We've discussed (admiringly) here more than once the films made in the late 1940s and early 1950s by Japanese director Yasujiro Ozu. I always wonder how it was that such subtle, quiet, and serene films came to be made so soon after Japan was defeated in the Second World War. At least in the ones I've seen, the war is a fairly distant thing, and is not treated directly. One of them, Late Spring, generally considered one of his best, was released in 1949. The war had ended only four years earlier. I don't remember any mention of it in the film, though surely there must be at least some references to it. It puzzles me that life could have gotten back so close to something like normal so quickly.
Last week I read a novel, The Typist by Michael Knight, which sheds a different light on the period, and might be of interest to those who like Ozu. It's a first-person narrative by the titular character, who is a soldier working as a typist in the American administration set up by General Douglas Macarthur to re-design and re-build Japan. It's an excellent novel which brings together the reconstruction of Japan, the peculiar relationship between the American rulers and Japanese society, and the typist's own personal reconstruction in a moving way. I think it might be of interest to Ozu fans, as it deals with what Ozu does not, at least in the films I've seen: the raw physical wounds of the war, the desperate poverty and disgrace of many of the Japanese: black markets, prostitution, and all the sort of thing that follows war and conquest. It will be in my mind the next time I see Late Spring. Interestingly, according to Wikipedia, there might have been at least some mention of the war's devastation in the film, but American censors did not allow it.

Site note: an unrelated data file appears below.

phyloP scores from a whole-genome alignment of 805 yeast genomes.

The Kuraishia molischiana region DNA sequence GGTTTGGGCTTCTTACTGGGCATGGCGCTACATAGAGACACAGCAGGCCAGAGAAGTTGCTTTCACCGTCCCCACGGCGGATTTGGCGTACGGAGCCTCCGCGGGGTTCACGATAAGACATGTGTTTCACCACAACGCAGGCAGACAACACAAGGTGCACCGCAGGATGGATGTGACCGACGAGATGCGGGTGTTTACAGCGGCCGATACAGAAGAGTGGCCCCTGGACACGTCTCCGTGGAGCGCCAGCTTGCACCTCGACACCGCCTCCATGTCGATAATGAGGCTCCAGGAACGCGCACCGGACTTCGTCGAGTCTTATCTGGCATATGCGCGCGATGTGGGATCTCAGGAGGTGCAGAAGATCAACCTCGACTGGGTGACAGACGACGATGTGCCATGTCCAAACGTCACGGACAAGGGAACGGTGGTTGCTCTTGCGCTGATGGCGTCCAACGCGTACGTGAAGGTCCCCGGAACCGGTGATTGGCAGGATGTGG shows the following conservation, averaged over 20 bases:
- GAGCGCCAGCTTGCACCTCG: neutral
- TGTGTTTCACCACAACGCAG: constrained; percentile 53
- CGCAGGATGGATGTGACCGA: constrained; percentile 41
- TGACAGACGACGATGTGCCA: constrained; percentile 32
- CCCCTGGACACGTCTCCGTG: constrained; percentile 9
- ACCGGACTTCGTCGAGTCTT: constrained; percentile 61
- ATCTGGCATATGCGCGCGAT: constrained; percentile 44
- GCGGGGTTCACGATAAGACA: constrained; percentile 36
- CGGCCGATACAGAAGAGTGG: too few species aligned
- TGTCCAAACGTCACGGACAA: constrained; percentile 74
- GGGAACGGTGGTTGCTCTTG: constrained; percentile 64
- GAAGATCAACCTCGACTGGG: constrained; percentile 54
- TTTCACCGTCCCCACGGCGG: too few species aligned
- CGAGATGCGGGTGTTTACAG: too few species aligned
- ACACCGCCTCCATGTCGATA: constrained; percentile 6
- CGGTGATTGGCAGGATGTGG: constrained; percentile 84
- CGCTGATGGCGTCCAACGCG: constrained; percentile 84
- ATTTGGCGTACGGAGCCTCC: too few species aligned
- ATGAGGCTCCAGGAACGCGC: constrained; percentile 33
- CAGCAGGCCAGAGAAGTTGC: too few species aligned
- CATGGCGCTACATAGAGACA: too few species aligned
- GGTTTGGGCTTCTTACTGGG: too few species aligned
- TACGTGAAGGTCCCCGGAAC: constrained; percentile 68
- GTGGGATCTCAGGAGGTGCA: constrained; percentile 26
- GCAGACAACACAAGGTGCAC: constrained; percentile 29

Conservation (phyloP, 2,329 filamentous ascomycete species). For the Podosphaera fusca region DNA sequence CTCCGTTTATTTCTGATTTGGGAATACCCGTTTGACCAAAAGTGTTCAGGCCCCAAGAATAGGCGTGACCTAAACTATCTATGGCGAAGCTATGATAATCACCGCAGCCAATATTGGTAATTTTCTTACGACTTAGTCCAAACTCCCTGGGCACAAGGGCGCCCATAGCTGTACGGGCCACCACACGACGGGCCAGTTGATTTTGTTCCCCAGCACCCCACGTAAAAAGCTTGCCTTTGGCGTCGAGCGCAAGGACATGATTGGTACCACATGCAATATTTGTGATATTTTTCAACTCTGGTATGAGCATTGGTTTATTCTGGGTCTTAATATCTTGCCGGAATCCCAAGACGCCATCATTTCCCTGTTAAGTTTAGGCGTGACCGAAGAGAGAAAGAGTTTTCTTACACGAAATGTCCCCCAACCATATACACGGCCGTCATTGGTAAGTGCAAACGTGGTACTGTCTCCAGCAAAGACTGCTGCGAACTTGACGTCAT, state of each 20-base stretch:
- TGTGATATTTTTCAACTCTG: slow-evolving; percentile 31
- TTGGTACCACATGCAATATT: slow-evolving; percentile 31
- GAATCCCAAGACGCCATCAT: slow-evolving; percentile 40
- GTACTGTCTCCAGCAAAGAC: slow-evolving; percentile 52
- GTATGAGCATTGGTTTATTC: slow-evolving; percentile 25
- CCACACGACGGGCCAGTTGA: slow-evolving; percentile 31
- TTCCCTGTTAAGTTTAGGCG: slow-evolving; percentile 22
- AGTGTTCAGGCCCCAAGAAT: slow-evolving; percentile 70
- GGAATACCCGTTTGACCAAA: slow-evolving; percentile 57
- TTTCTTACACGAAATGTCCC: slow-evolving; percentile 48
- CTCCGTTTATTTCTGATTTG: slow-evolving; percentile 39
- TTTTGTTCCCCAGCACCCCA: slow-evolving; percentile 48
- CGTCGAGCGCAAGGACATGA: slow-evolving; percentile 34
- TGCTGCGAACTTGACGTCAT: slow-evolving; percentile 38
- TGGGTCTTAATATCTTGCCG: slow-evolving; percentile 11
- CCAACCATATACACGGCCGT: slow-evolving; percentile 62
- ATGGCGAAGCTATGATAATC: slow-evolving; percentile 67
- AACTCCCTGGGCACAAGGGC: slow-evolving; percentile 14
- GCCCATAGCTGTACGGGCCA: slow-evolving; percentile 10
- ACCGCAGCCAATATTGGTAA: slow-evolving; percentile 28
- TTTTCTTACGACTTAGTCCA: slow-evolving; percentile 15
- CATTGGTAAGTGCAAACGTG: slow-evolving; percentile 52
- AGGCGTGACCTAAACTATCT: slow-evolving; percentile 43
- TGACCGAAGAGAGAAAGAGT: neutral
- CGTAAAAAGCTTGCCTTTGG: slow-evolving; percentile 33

An addendum to discussion of the Beatles: someone who is named Bill Wyman but is not the Rolling Stones bass player has taken it upon himself to make a list, with commentary, of all 213 Beatles songs ranked from worst to best. I had never heard of the writer, or the site (vulture.com); I only saw a link to it on Facebook or somewhere and was curious enough to look. It's pretty entertaining, with no doubt something to offend and please everybody. I was outraged by #213, "Good Day Sunshine." What?!? What's the matter with this guy?! But I was pleased by #194, "Ob-La-Di, Ob-La-Da": "The whimsy will continue until morale improves." And surprised by #204, "She's Leaving Home." In general the writer seems to tend toward my low opinion of the white album, and of course I like that. I haven't actually read past the first 50 or so, but I did look ahead to #1: "A Day in the Life." I approve.